As economic growth continues to trickle here in the United States, more investors are looking abroad to both foreign markets and foreign companies for earnings gains. With thousands of international ETFs to choose from, investors can find exposure to commodities, industries and domestic economies in just about any country. Endless variations means there’s an international ETF to suit any investor, but experts say you should look carefully at what you’re buying.
International ETFs are pretty broad and can be broken down into global, regional and country funds. They can be divided further by index, asset class or sector. Following the trend of ETF growth in general, more investors are looking to ETFs for their international exposure, says Rick Vollaro, chief investment strategist for Pinnacle Advisory Group. With thousands of international ETFs available to individual investors, Vollaro says it’s easier than ever for individuals to invest in niches in far away countries.
Want to invest in infrastructure development in Brazil? Check out the EG Shares Brazil Infrastructure ETF (BRXX). Want exposure to the domestic consumers in Vietnam? Try Market Vectors Vietnam ETF (VNM). And if you want to get exposure to mining and banking in South America, look into the Global X FTSE Andean 40 ETF.
So many international ETFs are on the market that investors can use them to make just about any type of investment they need, says Patricia Oey, ETF analyst at Morningstar. This includes global banking, commodities, domestic economies, regional plays, domestic large-cap or domestic small-caps. Many investors have been using international ETFs in recent years as a means for tapping into developing economies, Oey says. BRIC (Brazil, Russia, India and China) countries continue to remain popular, while more investors also seek exposure in Southeast Asia and parts of Latin America.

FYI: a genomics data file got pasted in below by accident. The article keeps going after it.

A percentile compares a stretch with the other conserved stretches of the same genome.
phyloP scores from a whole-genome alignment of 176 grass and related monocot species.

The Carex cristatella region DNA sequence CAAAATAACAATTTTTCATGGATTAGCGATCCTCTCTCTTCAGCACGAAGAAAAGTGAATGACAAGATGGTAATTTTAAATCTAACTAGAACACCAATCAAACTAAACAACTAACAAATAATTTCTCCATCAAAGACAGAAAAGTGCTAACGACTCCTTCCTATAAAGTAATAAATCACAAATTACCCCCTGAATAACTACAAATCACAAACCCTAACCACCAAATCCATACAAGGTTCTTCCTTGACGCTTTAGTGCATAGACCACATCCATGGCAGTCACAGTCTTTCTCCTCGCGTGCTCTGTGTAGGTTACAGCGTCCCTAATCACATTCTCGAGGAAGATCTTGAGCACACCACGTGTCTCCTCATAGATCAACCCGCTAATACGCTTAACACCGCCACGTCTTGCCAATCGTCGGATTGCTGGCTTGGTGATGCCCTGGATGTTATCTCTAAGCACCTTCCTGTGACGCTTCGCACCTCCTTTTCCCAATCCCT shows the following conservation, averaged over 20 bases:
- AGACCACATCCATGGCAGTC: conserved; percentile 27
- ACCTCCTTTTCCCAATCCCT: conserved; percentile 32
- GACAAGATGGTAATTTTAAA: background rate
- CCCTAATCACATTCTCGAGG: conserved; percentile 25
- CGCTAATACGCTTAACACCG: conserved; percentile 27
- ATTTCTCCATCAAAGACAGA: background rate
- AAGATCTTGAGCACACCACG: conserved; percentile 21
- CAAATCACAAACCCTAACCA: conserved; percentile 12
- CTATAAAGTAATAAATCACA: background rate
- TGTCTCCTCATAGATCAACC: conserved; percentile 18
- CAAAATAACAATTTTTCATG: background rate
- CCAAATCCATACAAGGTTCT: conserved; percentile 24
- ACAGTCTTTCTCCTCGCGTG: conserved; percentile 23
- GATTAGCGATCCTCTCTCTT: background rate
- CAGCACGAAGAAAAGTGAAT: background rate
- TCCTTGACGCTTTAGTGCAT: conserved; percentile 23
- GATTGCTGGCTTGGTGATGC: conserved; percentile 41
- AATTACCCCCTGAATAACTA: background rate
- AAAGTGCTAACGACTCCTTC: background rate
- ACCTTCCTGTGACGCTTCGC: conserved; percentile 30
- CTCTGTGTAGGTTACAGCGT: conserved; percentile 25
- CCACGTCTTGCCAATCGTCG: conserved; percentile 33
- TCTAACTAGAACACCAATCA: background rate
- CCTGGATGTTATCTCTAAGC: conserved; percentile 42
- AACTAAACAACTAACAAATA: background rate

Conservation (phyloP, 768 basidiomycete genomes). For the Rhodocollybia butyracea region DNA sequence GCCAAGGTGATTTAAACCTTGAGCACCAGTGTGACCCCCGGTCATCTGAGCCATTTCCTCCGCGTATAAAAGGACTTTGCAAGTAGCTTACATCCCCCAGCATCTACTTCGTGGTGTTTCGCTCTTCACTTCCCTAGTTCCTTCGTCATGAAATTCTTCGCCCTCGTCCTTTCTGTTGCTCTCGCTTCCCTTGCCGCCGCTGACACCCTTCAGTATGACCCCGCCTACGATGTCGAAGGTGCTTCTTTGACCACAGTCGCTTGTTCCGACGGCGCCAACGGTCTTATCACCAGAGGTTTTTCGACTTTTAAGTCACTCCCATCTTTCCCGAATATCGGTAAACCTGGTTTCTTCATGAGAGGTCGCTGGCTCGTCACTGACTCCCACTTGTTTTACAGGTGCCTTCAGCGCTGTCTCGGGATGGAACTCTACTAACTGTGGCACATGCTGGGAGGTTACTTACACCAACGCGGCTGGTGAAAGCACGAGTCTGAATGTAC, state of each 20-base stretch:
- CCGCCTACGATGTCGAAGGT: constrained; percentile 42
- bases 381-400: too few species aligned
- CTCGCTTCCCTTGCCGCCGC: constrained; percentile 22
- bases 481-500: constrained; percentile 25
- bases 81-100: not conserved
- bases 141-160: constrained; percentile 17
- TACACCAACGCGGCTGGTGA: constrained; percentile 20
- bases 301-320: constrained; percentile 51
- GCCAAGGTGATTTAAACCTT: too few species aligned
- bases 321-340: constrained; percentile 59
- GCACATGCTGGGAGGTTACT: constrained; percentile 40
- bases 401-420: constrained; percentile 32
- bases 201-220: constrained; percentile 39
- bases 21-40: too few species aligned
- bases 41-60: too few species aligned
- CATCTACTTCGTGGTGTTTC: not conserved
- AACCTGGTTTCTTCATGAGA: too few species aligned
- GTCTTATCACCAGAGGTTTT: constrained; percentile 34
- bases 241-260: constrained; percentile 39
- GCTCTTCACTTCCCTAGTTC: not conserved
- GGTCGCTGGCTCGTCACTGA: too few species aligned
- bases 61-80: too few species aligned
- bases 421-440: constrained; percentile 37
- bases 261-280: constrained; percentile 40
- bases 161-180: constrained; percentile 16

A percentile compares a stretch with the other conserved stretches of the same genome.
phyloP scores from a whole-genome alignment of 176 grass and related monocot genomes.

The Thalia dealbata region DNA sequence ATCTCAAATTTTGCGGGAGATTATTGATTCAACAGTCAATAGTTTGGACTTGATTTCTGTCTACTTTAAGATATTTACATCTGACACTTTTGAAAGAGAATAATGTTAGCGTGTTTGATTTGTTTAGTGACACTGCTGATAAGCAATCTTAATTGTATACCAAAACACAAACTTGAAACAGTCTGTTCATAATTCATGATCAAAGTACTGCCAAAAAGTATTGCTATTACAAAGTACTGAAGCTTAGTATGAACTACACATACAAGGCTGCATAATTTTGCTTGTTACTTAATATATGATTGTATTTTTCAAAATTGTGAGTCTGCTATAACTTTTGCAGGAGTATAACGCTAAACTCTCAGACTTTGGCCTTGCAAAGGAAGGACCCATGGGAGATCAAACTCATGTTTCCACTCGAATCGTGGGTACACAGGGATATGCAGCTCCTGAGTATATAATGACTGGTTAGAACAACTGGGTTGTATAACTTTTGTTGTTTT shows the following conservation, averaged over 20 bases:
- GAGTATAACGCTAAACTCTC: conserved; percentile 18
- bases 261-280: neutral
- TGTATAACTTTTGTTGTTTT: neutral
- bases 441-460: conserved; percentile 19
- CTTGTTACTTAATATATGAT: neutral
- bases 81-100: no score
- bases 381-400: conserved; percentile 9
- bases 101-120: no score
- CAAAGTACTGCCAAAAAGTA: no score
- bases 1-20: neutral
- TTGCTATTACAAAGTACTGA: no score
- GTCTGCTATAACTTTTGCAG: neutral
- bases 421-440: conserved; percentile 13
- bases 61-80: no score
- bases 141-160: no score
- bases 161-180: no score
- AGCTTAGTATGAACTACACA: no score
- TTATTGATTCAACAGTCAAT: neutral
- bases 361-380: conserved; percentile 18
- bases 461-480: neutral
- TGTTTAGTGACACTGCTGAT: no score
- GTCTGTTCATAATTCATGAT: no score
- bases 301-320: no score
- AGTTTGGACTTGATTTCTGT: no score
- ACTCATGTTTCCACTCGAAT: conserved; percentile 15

“They’re a nice niche tool to use,” Oey says, “but I would say for the average investor they can be a little too much because they require a little active monitoring. You really have to look at what you’re buying.”
A downside to having so many options is that investors can have problems selecting the right ETF for the right exposure. A common problem with large-cap country-specific ETFs is that they often hold companies whose business is more international than related to the home country, says Adam Patti, CEO of IndexIQ.
For example, an investor may want to get exposure to Canada because of the energy and materials trade in that market. One could blindly buy a Canadian ETF, Patti says, only to discover that the fund holds mainly big global banks. At that point, the fund is essentially a global banking fund, not one that offers exposure to Canada’s domestic economy.
“You want to get the proper sector exposure that you are looking for and get access to consumers of those countries,” Patti says. “Our research has found that small-caps are consistently the best way to get exposure to these countries.”
More often than not, consumers buy funds based on country names and don’t do the proper homework to discover what those funds hold, Patti says. Although it may still be a winning proposition for the investor, it doesn’t always offer the exposure they’re looking for. Depending on the other positions in their portfolio, that could leave the investor overweighted in large-cap multinationals or in a particular industry.
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